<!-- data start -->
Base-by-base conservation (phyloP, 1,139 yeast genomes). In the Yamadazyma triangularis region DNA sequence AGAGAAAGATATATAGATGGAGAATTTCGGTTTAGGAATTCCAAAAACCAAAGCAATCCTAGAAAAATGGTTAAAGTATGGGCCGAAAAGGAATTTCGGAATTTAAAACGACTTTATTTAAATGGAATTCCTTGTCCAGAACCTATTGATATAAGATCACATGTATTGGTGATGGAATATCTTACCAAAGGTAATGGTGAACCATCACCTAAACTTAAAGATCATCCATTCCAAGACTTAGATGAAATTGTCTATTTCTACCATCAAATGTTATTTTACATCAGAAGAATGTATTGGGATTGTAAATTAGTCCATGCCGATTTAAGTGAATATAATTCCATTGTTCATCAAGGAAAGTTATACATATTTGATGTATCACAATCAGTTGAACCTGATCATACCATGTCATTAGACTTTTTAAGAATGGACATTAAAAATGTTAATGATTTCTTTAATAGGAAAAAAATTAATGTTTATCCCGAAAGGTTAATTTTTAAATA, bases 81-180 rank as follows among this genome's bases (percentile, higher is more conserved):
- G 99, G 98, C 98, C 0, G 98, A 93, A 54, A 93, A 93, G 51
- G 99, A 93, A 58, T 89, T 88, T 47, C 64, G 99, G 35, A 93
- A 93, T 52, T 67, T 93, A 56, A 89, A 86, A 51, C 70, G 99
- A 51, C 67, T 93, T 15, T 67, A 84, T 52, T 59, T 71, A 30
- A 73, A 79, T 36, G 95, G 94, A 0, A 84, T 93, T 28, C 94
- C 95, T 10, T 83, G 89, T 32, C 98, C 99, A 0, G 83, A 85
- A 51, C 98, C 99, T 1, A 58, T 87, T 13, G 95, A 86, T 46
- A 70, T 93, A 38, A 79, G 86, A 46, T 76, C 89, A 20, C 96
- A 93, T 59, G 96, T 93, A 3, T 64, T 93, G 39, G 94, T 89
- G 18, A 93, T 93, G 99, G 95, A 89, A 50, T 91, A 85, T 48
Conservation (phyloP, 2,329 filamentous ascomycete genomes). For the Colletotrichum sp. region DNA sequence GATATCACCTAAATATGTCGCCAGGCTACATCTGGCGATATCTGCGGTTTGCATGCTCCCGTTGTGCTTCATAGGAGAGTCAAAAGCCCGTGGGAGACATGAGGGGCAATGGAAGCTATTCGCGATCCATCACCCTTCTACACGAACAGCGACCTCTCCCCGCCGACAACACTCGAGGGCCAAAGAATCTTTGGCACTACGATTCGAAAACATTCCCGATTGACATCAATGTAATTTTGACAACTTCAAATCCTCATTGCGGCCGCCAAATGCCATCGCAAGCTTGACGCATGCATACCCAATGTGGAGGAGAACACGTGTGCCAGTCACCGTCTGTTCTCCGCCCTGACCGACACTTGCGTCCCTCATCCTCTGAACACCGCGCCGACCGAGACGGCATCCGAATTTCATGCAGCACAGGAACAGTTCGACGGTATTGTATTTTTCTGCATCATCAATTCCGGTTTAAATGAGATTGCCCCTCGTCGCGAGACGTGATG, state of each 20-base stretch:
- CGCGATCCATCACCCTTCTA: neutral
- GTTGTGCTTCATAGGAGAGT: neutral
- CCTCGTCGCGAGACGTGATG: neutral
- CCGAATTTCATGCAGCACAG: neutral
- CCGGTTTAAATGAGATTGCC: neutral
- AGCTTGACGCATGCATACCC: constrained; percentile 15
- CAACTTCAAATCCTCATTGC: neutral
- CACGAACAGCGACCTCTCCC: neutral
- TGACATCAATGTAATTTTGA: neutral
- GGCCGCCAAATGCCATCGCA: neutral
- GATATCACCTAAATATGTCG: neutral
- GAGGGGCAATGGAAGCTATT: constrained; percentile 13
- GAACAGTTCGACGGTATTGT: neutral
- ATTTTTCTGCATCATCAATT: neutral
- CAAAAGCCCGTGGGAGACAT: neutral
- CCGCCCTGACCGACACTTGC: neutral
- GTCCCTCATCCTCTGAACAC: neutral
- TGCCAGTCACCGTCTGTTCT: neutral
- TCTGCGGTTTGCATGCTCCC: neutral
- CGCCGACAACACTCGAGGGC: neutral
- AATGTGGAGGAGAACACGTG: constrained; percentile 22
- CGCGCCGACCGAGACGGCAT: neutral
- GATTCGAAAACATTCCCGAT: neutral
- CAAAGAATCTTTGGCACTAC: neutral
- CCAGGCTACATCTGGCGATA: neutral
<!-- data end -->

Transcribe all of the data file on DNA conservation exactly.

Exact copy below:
Base-by-base conservation (phyloP, 1,139 yeast genomes). In the Yamadazyma triangularis region DNA sequence AGAGAAAGATATATAGATGGAGAATTTCGGTTTAGGAATTCCAAAAACCAAAGCAATCCTAGAAAAATGGTTAAAGTATGGGCCGAAAAGGAATTTCGGAATTTAAAACGACTTTATTTAAATGGAATTCCTTGTCCAGAACCTATTGATATAAGATCACATGTATTGGTGATGGAATATCTTACCAAAGGTAATGGTGAACCATCACCTAAACTTAAAGATCATCCATTCCAAGACTTAGATGAAATTGTCTATTTCTACCATCAAATGTTATTTTACATCAGAAGAATGTATTGGGATTGTAAATTAGTCCATGCCGATTTAAGTGAATATAATTCCATTGTTCATCAAGGAAAGTTATACATATTTGATGTATCACAATCAGTTGAACCTGATCATACCATGTCATTAGACTTTTTAAGAATGGACATTAAAAATGTTAATGATTTCTTTAATAGGAAAAAAATTAATGTTTATCCCGAAAGGTTAATTTTTAAATA, bases 81-180 rank as follows among this genome's bases (percentile, higher is more conserved):
- G 99, G 98, C 98, C 0, G 98, A 93, A 54, A 93, A 93, G 51
- G 99, A 93, A 58, T 89, T 88, T 47, C 64, G 99, G 35, A 93
- A 93, T 52, T 67, T 93, A 56, A 89, A 86, A 51, C 70, G 99
- A 51, C 67, T 93, T 15, T 67, A 84, T 52, T 59, T 71, A 30
- A 73, A 79, T 36, G 95, G 94, A 0, A 84, T 93, T 28, C 94
- C 95, T 10, T 83, G 89, T 32, C 98, C 99, A 0, G 83, A 85
- A 51, C 98, C 99, T 1, A 58, T 87, T 13, G 95, A 86, T 46
- A 70, T 93, A 38, A 79, G 86, A 46, T 76, C 89, A 20, C 96
- A 93, T 59, G 96, T 93, A 3, T 64, T 93, G 39, G 94, T 89
- G 18, A 93, T 93, G 99, G 95, A 89, A 50, T 91, A 85, T 48
Conservation (phyloP, 2,329 filamentous ascomycete genomes). For the Colletotrichum sp. region DNA sequence GATATCACCTAAATATGTCGCCAGGCTACATCTGGCGATATCTGCGGTTTGCATGCTCCCGTTGTGCTTCATAGGAGAGTCAAAAGCCCGTGGGAGACATGAGGGGCAATGGAAGCTATTCGCGATCCATCACCCTTCTACACGAACAGCGACCTCTCCCCGCCGACAACACTCGAGGGCCAAAGAATCTTTGGCACTACGATTCGAAAACATTCCCGATTGACATCAATGTAATTTTGACAACTTCAAATCCTCATTGCGGCCGCCAAATGCCATCGCAAGCTTGACGCATGCATACCCAATGTGGAGGAGAACACGTGTGCCAGTCACCGTCTGTTCTCCGCCCTGACCGACACTTGCGTCCCTCATCCTCTGAACACCGCGCCGACCGAGACGGCATCCGAATTTCATGCAGCACAGGAACAGTTCGACGGTATTGTATTTTTCTGCATCATCAATTCCGGTTTAAATGAGATTGCCCCTCGTCGCGAGACGTGATG, state of each 20-base stretch:
- CGCGATCCATCACCCTTCTA: neutral
- GTTGTGCTTCATAGGAGAGT: neutral
- CCTCGTCGCGAGACGTGATG: neutral
- CCGAATTTCATGCAGCACAG: neutral
- CCGGTTTAAATGAGATTGCC: neutral
- AGCTTGACGCATGCATACCC: constrained; percentile 15
- CAACTTCAAATCCTCATTGC: neutral
- CACGAACAGCGACCTCTCCC: neutral
- TGACATCAATGTAATTTTGA: neutral
- GGCCGCCAAATGCCATCGCA: neutral
- GATATCACCTAAATATGTCG: neutral
- GAGGGGCAATGGAAGCTATT: constrained; percentile 13
- GAACAGTTCGACGGTATTGT: neutral
- ATTTTTCTGCATCATCAATT: neutral
- CAAAAGCCCGTGGGAGACAT: neutral
- CCGCCCTGACCGACACTTGC: neutral
- GTCCCTCATCCTCTGAACAC: neutral
- TGCCAGTCACCGTCTGTTCT: neutral
- TCTGCGGTTTGCATGCTCCC: neutral
- CGCCGACAACACTCGAGGGC: neutral
- AATGTGGAGGAGAACACGTG: constrained; percentile 22
- CGCGCCGACCGAGACGGCAT: neutral
- GATTCGAAAACATTCCCGAT: neutral
- CAAAGAATCTTTGGCACTAC: neutral
- CCAGGCTACATCTGGCGATA: neutral